Prisonhouse of Nations — How the Neoconservatives Made the USA the Biggest Jailer in History and What Can Be Done About IT

Prisonhouse of Nations recounts how neoconservatives, in pursuit of their political agenda, made the USA the biggest jailer in the world and examines the social consequences of mass incarceration.  It is the tale of a juggernaut that continues to ruin the lives of millions of individuals and countless families and undermine the most vulnerable communities in America.  The article also identifies specific objectives for dismantling the system.

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One Response to “Prisonhouse of Nations — How the Neoconservatives Made the USA the Biggest Jailer in History and What Can Be Done About IT”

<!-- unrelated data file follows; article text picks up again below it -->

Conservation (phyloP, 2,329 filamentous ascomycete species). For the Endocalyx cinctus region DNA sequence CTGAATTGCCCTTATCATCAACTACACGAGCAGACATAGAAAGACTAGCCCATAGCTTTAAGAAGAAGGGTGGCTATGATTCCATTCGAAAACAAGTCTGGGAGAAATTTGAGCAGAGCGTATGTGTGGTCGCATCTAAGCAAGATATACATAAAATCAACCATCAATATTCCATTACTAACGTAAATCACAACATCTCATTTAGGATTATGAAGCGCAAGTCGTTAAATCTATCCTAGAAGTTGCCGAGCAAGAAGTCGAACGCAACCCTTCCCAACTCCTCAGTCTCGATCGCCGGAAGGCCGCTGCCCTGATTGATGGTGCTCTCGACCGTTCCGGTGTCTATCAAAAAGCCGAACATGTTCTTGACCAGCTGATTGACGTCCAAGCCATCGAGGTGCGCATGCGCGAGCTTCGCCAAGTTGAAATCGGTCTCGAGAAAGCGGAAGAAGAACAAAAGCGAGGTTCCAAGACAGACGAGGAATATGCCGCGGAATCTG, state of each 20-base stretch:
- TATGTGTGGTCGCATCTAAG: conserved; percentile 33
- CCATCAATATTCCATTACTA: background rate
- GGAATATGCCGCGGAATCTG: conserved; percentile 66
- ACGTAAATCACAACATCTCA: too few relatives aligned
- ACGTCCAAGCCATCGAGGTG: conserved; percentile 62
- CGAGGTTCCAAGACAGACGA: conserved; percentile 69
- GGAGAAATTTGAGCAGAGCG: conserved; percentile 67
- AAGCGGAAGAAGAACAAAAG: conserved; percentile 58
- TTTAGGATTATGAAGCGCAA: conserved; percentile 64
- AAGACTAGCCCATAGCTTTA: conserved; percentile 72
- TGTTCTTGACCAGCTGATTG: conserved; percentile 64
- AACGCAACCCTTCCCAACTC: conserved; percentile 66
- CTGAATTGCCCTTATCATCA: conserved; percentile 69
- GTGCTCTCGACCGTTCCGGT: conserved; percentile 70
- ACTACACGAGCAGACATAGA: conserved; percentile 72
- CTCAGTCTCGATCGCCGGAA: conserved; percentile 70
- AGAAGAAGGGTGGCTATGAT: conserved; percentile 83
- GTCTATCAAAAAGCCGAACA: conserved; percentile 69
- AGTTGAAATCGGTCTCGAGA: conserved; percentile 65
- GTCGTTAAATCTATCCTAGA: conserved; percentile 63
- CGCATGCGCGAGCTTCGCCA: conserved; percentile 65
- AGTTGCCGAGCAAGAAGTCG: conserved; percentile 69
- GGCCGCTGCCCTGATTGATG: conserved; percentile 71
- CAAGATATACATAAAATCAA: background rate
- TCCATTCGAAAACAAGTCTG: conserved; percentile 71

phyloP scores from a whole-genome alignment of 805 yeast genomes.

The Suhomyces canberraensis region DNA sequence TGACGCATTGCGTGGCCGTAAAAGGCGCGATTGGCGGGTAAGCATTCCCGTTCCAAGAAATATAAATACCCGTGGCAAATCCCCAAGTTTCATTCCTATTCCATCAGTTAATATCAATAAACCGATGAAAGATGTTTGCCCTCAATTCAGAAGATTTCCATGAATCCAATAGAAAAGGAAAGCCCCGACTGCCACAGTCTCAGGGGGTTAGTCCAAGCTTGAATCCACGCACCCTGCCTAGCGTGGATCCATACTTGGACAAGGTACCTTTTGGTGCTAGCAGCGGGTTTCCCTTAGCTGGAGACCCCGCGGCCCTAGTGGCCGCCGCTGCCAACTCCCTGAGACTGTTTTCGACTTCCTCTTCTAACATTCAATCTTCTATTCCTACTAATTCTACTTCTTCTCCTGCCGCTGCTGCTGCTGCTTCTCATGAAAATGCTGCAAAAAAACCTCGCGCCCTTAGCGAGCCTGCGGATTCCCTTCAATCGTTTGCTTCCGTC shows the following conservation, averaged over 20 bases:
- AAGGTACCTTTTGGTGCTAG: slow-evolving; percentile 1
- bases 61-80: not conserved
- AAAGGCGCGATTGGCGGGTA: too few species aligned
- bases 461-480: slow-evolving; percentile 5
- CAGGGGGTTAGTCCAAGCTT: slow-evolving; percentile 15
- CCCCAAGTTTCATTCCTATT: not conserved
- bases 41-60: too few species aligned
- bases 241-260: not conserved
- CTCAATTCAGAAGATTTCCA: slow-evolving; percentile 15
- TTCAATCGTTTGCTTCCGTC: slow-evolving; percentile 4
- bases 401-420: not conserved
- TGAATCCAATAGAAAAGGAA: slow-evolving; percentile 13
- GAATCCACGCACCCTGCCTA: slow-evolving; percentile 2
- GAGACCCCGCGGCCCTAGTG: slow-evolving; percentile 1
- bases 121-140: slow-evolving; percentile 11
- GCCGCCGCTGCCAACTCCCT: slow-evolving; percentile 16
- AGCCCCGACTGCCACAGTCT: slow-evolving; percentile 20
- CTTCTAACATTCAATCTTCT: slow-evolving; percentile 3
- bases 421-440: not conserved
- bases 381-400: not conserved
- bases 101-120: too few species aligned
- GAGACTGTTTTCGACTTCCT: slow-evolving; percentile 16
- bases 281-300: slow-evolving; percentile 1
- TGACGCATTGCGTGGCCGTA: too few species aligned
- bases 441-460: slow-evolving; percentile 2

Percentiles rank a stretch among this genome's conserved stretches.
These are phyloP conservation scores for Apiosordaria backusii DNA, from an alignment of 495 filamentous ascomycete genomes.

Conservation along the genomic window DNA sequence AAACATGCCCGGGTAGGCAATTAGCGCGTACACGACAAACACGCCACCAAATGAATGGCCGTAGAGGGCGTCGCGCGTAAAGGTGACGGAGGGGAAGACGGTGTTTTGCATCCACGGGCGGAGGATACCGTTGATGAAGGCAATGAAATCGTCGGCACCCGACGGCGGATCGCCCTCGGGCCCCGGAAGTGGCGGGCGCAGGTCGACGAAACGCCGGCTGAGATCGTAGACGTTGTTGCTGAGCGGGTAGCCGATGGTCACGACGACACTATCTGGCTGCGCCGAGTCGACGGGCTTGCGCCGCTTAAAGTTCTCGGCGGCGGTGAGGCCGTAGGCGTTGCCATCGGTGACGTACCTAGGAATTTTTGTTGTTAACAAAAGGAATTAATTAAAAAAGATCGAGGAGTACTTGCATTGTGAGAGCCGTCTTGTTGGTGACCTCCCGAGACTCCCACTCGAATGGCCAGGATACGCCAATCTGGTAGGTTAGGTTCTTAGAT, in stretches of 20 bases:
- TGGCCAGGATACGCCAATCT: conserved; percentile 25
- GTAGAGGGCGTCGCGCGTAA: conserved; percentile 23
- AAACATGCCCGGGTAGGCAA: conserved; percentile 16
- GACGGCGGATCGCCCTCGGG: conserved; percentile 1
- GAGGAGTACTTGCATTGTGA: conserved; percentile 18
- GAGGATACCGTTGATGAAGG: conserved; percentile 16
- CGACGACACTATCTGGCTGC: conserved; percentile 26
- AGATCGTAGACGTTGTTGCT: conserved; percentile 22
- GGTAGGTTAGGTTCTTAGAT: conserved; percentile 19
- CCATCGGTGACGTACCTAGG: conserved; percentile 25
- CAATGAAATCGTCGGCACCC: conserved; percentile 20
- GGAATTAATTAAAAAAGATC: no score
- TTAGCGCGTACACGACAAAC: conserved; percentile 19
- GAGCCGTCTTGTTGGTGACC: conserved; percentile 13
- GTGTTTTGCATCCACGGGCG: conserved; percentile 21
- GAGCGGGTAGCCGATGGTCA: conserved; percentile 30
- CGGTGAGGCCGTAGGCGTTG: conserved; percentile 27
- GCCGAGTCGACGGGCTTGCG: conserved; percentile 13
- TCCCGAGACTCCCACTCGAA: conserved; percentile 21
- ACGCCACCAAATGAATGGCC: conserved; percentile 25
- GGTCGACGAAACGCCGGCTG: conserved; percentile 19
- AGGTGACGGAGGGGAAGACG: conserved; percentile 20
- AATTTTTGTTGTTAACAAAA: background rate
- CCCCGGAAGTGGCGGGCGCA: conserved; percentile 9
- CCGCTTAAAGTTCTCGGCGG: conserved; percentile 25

1. This article presents an excellent and comprehensive snapshot of the prison system in the USA. None of the corrective or reform ideas are new and some are blatantly obvious. However, as the leader of a prison reform (and, by default, a sentencing reform) agency in Arizona for the past 30 years, it has become clear that both Democrats and Republicans vote for “tough on crime” measures, so even a radical change in the composition of our legislative body would not guarantee any sort of constructive changes. Nor does it seem to matter all that much who is in the executive seat, either. Dismantling the system — a gargantuan industrial complex which feeds on its own failures for growth and sustainability — is very likely not possible unless there is a revolutionary change in each individual state of the union, spread throughout the country on many levels. I would like to believe in my lifetime that dramatic prison and criminal justice reform could take place, but have come to realize that very tiny, very incremental steps are the crumbs we reformers must satisfy ourselves with. Soaring rhetoric, fancy bar graphs, and hopeful suggestions for massive sweeps in the criminal justice system are not a luxury on which those who hope to reform the system can plant seeds. If I could return to earth 50 years after I am gone, I strongly suspect that the money will have been “found” to sustain the system pretty much the way it is operated today. Perhaps I am speaking out of turn, and it is only Arizona that has such a dismal prognosis?